25. Find an area of interest for the Aspergers student (e.g., trains), and then incorporate this area of interest into the subject matter of little interest (e.g., math). In this example, you can have the Aspergers child learn subtraction (using pictures): “If you had 12 trains at the station and 6 of them departed, how many trains would still be at the station?”

The Complete Guide to Teaching Students with Aspergers and High-Functioning Autism

Aspergers Adults and Love

Some individuals with Aspergers (high functioning autism) will choose to stay single …others will marry … some will have kids …some will have happy marriages and families …and some will not. An important factor in determining their chances of happiness is “awareness” – awareness that there are two different languages of two different worlds being spoken in the home.

Anger, resentment, depression, grief, rejection, confusion ...all are experienced by both partners – unless they (a) come to the realization that each is speaking a different language AND (b) learn how to translate for each other.

Empathy and emotional intimacy are often lacking in a relationship with an Aspergers partner. This doesn't mean that love is lacking, though. People with Aspergers “love” just like anyone else, but they do not understand the need for expressing love, and they don't know when and how “expressions of love” should occur (unless their non-Aspergers partner is willing to teach them).

Teaching the “in-and-outs” of intimacy can be very helpful to an Aspie, and the “instruction” needs to be concise and concrete (no hinting or hoping he will just "pick up on it"). Aspies don't pick up on innuendos any more than color-blind people can see when a stop light turns to red.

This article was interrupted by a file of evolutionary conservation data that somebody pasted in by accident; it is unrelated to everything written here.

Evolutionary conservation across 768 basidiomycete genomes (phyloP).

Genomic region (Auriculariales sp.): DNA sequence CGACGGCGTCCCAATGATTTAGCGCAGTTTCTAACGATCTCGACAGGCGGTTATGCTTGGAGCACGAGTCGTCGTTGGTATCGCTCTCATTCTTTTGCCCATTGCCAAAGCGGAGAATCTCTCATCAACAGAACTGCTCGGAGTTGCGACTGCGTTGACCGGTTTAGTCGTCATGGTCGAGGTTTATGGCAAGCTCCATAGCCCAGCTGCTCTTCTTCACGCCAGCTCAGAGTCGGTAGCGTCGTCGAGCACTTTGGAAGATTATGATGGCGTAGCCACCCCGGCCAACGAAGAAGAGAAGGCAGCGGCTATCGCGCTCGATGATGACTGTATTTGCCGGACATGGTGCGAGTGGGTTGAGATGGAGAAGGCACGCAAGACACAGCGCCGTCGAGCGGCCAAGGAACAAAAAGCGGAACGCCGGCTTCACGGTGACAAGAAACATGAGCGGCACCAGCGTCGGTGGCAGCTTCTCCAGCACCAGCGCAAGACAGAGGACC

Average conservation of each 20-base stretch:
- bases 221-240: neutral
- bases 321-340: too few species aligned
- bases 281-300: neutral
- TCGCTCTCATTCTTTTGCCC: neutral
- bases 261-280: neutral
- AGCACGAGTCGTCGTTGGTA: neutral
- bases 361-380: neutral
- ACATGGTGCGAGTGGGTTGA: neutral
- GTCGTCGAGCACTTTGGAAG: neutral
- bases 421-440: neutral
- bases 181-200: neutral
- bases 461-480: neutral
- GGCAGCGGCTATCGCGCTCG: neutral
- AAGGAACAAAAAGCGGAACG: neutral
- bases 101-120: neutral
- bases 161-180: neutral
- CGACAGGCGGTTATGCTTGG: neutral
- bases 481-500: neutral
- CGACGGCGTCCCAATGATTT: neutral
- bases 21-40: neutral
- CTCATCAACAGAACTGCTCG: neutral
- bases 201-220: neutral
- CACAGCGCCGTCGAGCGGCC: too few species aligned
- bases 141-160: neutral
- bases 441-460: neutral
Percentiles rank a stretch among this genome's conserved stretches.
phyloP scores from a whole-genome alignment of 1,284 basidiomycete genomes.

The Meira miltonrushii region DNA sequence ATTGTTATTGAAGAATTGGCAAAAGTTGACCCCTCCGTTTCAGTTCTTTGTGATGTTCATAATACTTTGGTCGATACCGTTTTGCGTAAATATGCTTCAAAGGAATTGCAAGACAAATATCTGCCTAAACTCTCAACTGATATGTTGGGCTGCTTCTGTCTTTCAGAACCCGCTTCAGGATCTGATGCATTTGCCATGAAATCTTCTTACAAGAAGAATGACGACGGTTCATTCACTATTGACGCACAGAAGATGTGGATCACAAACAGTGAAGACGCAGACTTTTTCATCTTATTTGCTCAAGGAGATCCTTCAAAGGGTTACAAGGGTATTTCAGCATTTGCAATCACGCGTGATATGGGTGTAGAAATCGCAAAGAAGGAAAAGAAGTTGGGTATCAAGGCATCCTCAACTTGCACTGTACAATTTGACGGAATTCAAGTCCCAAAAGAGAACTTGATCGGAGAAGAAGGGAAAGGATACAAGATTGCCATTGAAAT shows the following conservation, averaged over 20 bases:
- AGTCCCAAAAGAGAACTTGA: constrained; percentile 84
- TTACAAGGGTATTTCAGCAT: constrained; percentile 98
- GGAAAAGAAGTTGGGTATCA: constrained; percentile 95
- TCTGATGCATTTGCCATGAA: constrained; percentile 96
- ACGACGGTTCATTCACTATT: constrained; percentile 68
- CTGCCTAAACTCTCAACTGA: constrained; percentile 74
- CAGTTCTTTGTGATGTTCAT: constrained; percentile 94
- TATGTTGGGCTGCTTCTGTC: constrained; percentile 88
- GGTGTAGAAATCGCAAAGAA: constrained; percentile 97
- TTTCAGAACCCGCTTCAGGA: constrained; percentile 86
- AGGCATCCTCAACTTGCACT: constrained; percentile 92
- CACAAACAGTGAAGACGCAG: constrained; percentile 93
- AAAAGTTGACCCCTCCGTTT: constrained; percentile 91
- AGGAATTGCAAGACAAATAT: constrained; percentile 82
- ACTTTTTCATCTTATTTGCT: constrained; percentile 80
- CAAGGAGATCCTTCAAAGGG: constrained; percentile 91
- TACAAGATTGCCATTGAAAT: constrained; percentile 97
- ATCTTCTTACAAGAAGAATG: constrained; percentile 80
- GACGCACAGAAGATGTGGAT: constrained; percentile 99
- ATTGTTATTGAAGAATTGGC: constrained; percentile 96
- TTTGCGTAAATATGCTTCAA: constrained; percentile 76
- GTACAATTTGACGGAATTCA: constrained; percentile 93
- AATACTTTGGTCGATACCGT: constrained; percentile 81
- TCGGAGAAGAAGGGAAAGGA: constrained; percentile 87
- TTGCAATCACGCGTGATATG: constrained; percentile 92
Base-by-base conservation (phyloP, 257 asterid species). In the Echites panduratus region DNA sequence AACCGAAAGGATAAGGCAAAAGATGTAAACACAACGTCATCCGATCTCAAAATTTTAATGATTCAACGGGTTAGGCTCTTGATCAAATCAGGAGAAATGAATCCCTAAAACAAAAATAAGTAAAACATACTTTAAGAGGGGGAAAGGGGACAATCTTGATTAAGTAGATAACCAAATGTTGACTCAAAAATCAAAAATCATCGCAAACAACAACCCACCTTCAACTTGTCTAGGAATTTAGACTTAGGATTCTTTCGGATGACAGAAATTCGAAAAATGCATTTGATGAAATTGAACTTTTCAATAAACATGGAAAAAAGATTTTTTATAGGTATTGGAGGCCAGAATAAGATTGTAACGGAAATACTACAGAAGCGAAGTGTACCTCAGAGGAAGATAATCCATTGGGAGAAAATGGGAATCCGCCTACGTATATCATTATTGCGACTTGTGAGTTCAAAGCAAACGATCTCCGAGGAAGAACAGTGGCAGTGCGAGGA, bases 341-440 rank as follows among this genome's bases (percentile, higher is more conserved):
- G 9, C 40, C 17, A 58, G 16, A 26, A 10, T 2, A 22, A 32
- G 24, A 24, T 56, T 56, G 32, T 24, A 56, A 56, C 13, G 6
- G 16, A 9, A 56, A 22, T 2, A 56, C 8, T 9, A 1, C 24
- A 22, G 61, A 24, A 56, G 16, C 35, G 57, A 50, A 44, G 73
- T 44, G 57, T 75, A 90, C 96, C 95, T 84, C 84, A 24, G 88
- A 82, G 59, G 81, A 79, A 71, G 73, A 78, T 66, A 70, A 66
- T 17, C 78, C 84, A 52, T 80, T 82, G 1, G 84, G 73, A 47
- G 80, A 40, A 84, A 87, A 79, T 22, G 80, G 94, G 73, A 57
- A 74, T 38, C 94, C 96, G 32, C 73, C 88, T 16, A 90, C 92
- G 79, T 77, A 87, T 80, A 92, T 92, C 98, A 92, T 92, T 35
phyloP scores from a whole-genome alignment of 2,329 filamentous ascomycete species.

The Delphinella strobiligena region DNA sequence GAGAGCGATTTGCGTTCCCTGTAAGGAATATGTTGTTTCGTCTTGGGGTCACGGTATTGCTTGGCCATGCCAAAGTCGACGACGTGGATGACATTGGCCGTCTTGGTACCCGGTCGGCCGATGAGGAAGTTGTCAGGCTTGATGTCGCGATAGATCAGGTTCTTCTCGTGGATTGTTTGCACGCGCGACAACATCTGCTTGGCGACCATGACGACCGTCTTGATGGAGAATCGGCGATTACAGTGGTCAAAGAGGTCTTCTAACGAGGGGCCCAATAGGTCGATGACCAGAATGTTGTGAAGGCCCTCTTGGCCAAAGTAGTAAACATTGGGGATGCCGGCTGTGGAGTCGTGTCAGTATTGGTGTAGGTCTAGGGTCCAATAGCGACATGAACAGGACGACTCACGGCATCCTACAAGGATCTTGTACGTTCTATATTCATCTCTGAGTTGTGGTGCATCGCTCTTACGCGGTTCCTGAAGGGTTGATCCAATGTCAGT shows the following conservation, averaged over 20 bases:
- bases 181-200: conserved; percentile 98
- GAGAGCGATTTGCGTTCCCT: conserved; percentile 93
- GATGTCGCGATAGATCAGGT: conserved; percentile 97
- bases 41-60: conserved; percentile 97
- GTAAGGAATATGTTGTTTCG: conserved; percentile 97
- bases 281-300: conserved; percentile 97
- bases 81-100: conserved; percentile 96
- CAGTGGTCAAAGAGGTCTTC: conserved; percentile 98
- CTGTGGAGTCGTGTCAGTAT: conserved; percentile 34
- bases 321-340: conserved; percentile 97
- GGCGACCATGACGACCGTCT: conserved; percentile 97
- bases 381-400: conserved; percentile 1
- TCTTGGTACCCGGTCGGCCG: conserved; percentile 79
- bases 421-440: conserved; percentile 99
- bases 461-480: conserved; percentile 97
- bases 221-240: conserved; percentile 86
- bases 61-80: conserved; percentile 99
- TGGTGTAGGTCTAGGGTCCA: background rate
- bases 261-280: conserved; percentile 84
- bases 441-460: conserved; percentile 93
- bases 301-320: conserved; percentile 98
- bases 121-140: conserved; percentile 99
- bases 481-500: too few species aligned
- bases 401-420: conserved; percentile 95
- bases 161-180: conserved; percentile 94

Both partners may be in for far more than they had bargained for and certainly have had no real assistance from experts until just recently, as research has come to light.

A diagnosis of Aspergers may seem like “bad news” initially. But for the Aspie who has spent his life bumping up against misunderstandings, anger and rejection for reasons he couldn't begin to understand, such a diagnosis can bring a sense of liberation.

And for their non-Aspergers partner, there is finally a sense of comfort and a knowing that she is sane after all. There was something different at play all through their relationship, and it had nothing to do with lack of love, selfishness, insensitivity, etc. Rather it had to do with a neurological disorder; a very real disconnect right in the middle of the relationship.

Now, thanks to the research and media attention, partners affected by Aspergers have a chance to bring new methods of communication and understanding to the relationship.

==>  Living with an Aspergers Partner: Relationship Skills for Couples Affected by Aspergers


•    Anonymous said...  I am an Aspie. I will be getting married to my Tenant and Roommate.
•    Anonymous said...  I am married to a man with aspergers. We have been married for 45 years. He was only diagnosed 3 years ago. When we met most couples did not live together before marriage. If we had I do not think I would have married hemi also have 2 adult children with it. One has out going/assertive a/s [like her dad] with severe mental health problems. The other one has passive a/s. [like her paternal uncle and cousin.]SO YES A/S PEOPLE DO MARRY. Once you have a diagnosis things get a little easier. P.S. Most of my families have good careers they all have some connection to their obsessive hobby.
•    Anonymous said... I just have to tell you that this post really made me smile. It sounds like you are married to my husband! I can't tell you what a difference it has made to me to discover there are other women out there who are in the same situation... We may not be able to talk about it with our husbands or be able to talk to friends who wouldn't understand, but I'M glad you didn't "just shut up" thanks!
•    Anonymous said... I too have noticed that there doesn't seem to be much on the web yet on this subject. I can only guess that it's because the research is all relatively new, really just a few decades. And most of it so far has been about AS children. Hopefully in time the research into other aspects of life with AS will increase and be easier to find. Meantime, I'm glad to do my bit.